First, these societies are female only groups. The only males that exist within these communities are slaves. Thus, the women must generally rely on themselves to hunt, fish and defend their bands. Second, these women live in wilderness areas, facing natural dangers on their own. It is essential that they possess certain skills to survive in such perilous areas. Third, these women are generally anti-men and feel they must prove themselves the equals or betters of men. They wish to be self-reliant and prove they have no need for men except as a slave. Despite all this, such women are said to make excellent slaves if they can be captured.
In the civilized cities, there are two examples in the books of free women using bows, a short bow and a crossbow, to hunt. These appear to be women of means who enjoy hunting as a sport. One woman hunts tabuk while the other hunts a male slave. Both rode tharlarions and one even wore hunting leathers. Though both do end up as slaves, their use of the bow is not questioned. Thus it appears that some women did hunt with bows though it is obviously a dangerous pasttime. But again, neither of these two women used swords. They also only hunted and did not engage in actual combat.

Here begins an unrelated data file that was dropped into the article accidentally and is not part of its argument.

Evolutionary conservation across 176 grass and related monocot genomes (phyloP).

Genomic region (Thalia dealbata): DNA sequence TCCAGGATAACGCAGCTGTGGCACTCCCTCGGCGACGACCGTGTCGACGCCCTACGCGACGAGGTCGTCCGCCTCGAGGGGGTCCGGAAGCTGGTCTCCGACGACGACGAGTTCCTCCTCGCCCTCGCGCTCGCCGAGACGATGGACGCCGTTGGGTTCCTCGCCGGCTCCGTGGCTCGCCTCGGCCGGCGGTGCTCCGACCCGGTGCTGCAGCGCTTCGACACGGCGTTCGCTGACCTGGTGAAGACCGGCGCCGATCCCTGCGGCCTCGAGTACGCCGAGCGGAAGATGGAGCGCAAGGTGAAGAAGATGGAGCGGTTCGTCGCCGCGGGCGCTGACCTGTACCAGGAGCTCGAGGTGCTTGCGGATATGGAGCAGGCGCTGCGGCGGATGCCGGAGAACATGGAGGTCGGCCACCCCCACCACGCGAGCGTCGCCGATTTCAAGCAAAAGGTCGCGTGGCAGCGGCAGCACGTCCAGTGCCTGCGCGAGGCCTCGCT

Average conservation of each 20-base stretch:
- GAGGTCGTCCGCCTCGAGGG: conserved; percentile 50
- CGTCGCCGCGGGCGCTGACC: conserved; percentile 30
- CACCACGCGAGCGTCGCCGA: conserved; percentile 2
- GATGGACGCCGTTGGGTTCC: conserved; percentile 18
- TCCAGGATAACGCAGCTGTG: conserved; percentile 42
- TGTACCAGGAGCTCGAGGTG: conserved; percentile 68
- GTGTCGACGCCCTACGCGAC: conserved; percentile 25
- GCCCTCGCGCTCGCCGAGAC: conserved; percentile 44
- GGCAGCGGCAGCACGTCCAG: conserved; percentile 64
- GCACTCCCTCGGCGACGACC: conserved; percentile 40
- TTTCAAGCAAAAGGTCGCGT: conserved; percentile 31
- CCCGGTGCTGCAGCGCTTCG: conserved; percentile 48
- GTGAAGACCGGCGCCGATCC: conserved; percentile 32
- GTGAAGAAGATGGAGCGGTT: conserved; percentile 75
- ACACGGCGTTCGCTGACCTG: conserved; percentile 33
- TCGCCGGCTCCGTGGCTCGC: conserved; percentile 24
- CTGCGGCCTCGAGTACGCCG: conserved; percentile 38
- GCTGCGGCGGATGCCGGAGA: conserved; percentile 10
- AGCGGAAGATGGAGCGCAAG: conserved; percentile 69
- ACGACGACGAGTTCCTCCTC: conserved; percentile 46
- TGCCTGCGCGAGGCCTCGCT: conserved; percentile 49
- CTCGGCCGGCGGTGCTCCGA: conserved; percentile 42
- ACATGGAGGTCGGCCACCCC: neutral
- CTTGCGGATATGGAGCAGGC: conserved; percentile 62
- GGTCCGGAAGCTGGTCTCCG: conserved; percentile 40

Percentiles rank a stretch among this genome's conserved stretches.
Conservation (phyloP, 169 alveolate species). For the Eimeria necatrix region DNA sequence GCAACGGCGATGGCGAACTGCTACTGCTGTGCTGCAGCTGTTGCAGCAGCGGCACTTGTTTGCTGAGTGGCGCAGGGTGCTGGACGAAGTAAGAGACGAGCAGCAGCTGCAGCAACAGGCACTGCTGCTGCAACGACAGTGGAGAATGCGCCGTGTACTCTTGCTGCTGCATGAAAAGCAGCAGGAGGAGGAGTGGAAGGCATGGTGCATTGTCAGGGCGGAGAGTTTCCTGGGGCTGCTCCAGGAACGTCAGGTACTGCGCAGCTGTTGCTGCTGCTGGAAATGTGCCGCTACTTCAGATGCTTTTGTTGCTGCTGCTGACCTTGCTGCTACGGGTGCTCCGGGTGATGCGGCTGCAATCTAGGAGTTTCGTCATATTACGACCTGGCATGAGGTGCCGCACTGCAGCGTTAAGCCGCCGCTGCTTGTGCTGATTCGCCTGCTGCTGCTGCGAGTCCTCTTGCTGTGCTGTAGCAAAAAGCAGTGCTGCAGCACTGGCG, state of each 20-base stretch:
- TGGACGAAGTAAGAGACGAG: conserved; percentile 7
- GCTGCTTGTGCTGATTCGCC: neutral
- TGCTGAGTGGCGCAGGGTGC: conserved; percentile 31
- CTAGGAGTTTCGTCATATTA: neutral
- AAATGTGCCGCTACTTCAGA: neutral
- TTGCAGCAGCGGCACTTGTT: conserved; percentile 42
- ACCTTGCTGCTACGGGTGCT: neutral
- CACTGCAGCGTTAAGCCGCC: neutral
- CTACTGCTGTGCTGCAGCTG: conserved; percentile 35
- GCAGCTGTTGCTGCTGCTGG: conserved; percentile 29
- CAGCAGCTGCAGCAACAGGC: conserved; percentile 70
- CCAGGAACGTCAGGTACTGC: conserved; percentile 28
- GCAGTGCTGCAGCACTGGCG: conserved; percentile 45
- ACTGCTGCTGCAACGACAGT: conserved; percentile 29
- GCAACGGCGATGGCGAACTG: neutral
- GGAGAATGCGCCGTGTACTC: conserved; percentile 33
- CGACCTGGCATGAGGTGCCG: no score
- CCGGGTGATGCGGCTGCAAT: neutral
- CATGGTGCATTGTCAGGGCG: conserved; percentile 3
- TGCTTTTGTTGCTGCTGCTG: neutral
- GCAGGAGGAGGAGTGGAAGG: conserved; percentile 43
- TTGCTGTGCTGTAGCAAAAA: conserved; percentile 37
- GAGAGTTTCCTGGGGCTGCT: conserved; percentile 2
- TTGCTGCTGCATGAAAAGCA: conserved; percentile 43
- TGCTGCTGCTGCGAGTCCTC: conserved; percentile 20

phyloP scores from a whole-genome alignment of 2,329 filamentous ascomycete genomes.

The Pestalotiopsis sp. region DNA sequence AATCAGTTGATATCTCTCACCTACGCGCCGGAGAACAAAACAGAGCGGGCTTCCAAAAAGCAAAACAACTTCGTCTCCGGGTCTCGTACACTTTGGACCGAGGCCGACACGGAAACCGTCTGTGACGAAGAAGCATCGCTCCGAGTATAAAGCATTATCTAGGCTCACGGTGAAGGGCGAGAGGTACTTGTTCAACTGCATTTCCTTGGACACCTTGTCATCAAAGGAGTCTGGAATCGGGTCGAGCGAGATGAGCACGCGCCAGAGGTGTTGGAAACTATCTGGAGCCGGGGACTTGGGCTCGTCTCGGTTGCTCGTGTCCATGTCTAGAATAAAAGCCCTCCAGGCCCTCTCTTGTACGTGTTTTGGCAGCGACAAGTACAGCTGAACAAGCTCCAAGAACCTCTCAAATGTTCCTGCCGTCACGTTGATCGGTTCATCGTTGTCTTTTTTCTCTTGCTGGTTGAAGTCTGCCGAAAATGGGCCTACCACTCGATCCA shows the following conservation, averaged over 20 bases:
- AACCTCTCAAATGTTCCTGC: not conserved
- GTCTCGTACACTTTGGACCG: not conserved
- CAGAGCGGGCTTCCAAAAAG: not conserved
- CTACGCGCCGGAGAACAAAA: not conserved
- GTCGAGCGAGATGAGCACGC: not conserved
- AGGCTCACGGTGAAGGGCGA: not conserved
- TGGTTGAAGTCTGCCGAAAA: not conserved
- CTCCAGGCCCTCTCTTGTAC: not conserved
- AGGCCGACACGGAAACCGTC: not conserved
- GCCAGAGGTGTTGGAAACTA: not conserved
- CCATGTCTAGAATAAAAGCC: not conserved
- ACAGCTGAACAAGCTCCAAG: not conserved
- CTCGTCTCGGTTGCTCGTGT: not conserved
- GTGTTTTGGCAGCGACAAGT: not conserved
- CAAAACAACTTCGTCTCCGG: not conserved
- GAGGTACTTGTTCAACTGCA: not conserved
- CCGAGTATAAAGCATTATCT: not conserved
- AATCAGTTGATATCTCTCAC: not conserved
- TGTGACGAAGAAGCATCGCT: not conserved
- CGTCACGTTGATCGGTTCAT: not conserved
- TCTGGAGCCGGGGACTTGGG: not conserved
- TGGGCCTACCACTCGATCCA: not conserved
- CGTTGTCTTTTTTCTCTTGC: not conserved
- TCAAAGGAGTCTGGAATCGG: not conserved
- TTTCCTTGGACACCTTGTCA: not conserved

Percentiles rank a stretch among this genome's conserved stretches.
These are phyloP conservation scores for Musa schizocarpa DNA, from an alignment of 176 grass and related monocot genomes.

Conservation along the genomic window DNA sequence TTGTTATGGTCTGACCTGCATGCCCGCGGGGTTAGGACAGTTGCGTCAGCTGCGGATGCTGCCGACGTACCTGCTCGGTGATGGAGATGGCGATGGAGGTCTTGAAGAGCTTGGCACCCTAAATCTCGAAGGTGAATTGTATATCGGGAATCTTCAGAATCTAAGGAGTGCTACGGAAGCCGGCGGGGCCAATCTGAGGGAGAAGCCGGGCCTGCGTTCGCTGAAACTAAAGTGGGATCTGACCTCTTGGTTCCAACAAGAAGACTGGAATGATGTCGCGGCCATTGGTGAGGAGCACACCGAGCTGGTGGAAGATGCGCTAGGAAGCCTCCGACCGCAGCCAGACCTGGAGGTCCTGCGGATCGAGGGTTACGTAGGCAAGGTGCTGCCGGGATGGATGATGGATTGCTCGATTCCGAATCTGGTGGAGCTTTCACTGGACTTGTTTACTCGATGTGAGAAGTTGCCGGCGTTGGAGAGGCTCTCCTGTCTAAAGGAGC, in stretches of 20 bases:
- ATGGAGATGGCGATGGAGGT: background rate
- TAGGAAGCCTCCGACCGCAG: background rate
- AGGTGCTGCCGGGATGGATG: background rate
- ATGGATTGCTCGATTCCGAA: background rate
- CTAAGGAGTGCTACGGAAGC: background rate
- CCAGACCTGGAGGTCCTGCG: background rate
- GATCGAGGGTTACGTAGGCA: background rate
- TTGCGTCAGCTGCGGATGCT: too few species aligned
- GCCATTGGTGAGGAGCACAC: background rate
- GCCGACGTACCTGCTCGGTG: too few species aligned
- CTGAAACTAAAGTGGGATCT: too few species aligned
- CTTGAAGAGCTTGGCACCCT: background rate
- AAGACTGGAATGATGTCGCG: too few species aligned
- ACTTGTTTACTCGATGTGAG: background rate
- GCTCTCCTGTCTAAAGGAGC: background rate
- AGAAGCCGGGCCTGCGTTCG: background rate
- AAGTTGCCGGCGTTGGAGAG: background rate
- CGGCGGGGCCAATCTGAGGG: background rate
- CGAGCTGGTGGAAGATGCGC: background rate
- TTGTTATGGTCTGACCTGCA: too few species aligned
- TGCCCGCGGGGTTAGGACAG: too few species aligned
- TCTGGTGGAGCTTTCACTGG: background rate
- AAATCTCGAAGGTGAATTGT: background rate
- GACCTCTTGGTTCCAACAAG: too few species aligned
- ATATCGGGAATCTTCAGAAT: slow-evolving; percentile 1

There is a single example of a woman wielding a sword, with any type of skill, in the novels. There are other examples of women using a sword but they are generally where a woman picks up a sword on the spur of the moment to aid someone in distress. In Tarnsman of Gor, Talena picks up a sword and cuts off a man's hand to protect Tarl Cabot. Though she was a member of the Warrior's Caste, she had no training in using a sword. In Raiders of Gor, a woman uses a sword during an attack on Port Kar though she has no training in the weapon. Any damage these women did was basically a lucky strike.